Solving the puzzle of the FCPA in China

Assembling the pieces of a compliance strategy takes planning and diligence

China, with its population of more than a billion potential consumers, its torrid economic development and increasingly important position in the world economy, represents the next great beachhead of growth for many of the largest American companies. But doing business in China is no simple task.

To remain compliant, companies must deal with a number of concerns, from vetting third-party representatives that work on their behalf to understanding cultural differences, or the complexities of the state-run economy, there are a host of factors to keep in mind.

Foreign Corrupt Practices Act

Perhaps the most important piece of legislation to keep in mind when doing business in China is the Foreign Corrupt Practices Act (FCPA). Congress passed the FCPA in 1977, in the wake of a tumultuous time in this country, when Watergate had left a stain of corruption on the face of our own government. After two decades of existence, the FCPA came into the spotlight in 2001, when the government stepped up its enforcement of all aspects of the policy. Though it applies to all foreign nations, the FCPA has had a great effect on companies doing business in China.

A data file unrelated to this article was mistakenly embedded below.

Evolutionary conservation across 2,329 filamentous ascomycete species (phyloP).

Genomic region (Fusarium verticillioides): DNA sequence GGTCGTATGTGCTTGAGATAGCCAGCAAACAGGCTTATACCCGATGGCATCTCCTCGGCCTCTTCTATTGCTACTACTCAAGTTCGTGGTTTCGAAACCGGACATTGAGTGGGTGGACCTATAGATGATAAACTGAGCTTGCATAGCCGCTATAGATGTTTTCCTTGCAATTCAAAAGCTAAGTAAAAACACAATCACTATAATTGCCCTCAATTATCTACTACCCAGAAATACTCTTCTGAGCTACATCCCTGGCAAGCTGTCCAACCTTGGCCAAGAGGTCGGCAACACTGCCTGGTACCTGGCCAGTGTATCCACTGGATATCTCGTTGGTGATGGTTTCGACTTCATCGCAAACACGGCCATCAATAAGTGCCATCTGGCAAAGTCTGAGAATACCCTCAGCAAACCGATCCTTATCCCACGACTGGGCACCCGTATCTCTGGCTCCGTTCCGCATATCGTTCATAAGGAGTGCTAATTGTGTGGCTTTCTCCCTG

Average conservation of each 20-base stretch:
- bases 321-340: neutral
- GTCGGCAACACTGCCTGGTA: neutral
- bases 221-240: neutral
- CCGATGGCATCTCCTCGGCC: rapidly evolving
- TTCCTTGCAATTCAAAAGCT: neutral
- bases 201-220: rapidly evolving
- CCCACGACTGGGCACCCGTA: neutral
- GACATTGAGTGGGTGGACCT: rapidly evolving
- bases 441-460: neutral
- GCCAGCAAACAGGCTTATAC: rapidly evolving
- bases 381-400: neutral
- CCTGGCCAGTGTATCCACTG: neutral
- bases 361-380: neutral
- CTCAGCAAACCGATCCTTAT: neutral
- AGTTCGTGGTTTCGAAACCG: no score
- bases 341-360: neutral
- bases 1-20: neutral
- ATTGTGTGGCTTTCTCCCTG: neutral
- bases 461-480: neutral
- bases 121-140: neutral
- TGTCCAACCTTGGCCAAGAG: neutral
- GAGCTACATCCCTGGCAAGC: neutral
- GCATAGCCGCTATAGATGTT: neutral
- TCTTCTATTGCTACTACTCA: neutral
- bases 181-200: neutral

Increased enforcement is merely the latest trend, according to Jeremy Perisho, partner at Deloitte Financial Advisory.

“U.S. enforcement has increased, the U.K. and China and Brazil are picking up on the trends,” she explains. “In order to do business in a world where enforcement is fashionable, you must take compliance seriously.”

Today, companies have no choice but to have a compliance program, notes Joseph Spinelli, managing director in the Global Investigations and leader in the Compliance Practice and FCPA Anti-Bribery and Corruption Practice at Navigant.

“The only mitigating factor that you have to abate potential fines and culpability is to have an effective FCPA compliance program,” he says. “But that's not the main reason. It's the right way to do business. To establish the right type of culture, you need to implement a compliance program, you have to behave in a certain way. The Department of Justice has been very clear as to its expectations.”

The big deal about deals in China

What is the big deal about China? Why have there been so many recent actions in the nation, and what do companies need to know about doing business there?